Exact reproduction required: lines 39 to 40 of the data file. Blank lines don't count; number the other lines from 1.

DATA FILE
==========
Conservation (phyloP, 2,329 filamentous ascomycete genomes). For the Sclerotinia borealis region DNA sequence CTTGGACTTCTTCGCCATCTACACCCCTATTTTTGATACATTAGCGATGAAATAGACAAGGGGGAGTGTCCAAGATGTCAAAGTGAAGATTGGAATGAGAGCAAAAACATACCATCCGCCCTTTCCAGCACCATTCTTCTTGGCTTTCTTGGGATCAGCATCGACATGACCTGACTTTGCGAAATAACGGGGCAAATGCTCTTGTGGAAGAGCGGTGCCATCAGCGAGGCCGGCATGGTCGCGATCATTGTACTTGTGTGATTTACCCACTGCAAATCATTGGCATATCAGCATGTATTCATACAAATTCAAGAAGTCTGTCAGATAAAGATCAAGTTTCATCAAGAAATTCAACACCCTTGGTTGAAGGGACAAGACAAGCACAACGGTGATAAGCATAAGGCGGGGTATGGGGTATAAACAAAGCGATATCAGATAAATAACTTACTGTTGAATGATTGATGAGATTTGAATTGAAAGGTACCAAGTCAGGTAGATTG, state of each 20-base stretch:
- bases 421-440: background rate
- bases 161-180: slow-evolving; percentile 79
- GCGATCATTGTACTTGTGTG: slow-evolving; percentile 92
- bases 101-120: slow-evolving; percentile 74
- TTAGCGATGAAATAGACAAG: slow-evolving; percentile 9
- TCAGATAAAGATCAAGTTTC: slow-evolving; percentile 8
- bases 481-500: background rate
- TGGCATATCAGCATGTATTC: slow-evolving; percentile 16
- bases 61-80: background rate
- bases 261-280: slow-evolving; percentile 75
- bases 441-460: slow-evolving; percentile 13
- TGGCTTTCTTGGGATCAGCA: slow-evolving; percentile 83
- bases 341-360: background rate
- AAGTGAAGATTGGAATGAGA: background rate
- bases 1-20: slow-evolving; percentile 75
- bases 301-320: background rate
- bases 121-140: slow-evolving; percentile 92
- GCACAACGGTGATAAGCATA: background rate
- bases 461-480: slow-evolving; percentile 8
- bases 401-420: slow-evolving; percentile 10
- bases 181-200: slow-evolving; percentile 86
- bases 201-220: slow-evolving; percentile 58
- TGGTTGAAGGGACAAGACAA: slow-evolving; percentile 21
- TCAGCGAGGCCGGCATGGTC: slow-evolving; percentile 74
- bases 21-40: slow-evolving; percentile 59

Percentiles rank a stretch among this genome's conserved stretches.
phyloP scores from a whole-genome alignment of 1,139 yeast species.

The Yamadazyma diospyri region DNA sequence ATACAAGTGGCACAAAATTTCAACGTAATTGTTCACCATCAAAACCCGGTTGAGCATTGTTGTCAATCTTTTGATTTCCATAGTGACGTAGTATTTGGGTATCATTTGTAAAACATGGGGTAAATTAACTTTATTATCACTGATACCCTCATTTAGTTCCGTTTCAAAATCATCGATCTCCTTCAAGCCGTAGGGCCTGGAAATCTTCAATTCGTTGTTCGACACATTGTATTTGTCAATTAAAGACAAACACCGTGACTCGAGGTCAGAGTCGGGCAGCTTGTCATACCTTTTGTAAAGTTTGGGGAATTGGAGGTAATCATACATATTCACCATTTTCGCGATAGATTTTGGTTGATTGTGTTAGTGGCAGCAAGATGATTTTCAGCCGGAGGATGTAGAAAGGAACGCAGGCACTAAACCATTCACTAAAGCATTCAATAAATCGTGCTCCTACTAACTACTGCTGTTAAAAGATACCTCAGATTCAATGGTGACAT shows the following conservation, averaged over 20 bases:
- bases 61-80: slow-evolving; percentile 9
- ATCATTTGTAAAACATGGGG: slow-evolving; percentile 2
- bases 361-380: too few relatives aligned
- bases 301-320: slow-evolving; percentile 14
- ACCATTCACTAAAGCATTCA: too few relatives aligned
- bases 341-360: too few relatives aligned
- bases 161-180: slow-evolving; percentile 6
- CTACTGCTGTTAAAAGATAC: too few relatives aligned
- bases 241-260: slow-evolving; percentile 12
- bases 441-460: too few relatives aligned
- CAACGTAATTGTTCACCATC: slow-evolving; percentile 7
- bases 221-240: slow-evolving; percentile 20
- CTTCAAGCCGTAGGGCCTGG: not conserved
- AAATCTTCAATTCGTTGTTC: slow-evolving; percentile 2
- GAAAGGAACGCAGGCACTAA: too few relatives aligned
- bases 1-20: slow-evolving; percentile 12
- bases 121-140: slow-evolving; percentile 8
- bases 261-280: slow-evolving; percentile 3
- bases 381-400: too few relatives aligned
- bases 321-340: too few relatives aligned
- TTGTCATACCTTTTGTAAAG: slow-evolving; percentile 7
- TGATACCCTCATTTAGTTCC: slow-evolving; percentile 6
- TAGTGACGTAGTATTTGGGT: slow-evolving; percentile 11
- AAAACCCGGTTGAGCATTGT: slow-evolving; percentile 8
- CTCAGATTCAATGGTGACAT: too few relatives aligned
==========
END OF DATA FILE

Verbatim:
- bases 441-460: too few relatives aligned
- CAACGTAATTGTTCACCATC: slow-evolving; percentile 7